everyday poetry of life in world-building) most of it concerns life and death, the deepest things and the most ordinary things, that are true in every universe and thus not exclusively fantastical. And as I read through poems this morning it was this silly, flippant piece that tickled me.
A palindrome I do not want to write
The mournful palindromedary,
symmetrical and arbitrary,
cannot desert the desert, cannot roam,
plods back and forth but never reaches home.
Mental boustrophedon is scary.
I do not want to write a palindrome.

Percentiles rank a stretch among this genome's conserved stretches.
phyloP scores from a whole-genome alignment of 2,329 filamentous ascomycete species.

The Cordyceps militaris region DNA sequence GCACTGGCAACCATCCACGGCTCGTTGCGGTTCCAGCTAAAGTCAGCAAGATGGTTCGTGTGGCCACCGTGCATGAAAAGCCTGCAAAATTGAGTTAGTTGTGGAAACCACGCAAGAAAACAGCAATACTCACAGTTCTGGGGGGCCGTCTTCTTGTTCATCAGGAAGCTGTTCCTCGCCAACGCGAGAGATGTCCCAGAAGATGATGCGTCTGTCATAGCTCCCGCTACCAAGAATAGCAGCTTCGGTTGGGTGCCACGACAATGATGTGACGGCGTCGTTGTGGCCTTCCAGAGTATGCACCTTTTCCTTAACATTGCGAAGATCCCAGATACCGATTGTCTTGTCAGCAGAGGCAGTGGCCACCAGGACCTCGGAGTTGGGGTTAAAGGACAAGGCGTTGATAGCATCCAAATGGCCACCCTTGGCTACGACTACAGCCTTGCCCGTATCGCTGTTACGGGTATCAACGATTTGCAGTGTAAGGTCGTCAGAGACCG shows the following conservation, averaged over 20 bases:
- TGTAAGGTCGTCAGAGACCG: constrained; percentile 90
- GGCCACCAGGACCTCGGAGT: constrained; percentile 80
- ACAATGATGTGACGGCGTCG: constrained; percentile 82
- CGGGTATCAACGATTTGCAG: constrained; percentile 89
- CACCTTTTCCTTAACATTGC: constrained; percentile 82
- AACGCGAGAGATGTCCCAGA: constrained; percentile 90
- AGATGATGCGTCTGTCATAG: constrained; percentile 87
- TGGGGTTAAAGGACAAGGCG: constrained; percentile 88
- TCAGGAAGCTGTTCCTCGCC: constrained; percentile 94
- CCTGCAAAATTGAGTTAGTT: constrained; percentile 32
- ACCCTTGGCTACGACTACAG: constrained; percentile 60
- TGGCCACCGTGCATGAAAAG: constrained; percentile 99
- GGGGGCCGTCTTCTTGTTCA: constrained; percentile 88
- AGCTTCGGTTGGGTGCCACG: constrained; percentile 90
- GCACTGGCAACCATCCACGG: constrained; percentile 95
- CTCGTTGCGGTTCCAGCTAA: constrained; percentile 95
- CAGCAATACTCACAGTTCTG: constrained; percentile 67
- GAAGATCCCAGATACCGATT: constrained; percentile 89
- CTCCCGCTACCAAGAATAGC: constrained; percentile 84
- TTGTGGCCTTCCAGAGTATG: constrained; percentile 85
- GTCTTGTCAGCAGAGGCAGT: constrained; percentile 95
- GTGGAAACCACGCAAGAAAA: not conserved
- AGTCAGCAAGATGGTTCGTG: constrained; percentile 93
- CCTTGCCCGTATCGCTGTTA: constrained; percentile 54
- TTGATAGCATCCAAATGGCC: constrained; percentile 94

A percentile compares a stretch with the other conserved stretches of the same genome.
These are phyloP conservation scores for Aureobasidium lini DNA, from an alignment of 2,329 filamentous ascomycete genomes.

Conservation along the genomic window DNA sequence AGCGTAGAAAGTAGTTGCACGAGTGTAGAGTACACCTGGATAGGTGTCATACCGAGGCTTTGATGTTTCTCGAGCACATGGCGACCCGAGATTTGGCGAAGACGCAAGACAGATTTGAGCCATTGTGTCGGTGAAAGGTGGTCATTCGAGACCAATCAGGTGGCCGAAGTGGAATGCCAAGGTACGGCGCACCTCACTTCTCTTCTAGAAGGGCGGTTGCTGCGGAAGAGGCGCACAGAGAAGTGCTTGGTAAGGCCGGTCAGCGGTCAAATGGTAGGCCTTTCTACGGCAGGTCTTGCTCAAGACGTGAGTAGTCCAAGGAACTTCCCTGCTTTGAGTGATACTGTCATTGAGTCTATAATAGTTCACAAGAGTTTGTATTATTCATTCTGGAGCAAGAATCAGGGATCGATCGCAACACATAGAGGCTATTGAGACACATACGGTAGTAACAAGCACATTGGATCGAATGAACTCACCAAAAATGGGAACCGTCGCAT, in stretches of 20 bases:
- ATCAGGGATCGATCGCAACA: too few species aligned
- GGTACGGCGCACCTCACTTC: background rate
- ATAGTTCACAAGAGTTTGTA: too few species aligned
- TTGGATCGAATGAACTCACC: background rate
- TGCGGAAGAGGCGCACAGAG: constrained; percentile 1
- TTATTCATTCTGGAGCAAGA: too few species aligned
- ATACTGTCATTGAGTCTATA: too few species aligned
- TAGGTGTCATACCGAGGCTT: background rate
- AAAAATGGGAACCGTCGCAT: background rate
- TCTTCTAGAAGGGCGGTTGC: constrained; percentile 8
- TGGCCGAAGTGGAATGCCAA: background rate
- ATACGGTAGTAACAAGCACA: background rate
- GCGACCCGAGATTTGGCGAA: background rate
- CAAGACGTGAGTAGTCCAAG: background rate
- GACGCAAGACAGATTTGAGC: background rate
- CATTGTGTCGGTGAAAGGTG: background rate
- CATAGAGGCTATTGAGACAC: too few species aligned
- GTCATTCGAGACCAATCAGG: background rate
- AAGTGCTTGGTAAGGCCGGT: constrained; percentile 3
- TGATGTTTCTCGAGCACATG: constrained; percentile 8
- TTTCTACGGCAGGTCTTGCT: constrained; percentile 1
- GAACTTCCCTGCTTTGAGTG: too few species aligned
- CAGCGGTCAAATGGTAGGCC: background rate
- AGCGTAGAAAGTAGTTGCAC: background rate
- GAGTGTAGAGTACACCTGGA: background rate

This creature must clearly be some relative of the pushmi-pullyu, the double-ended gazelle-chamois-unicorn cross from The Story of Doctor Dolittle by Hugh Lofting. The pushmi-pullyu, however, is generally a happier beast than the palindromedary, though terribly shy. As for me, I’m a fan of palindromes as well as dromedaries, so I’m very sorry to see the palindromedary so mournful!
[Picture: The Palindromedary, drawing by Ursula K. Le Guin, 2009 (Image, and poem, from Le Guin’s web site.)]
P.S. It's Roslindale Open Studios this weekend. Be there if you can!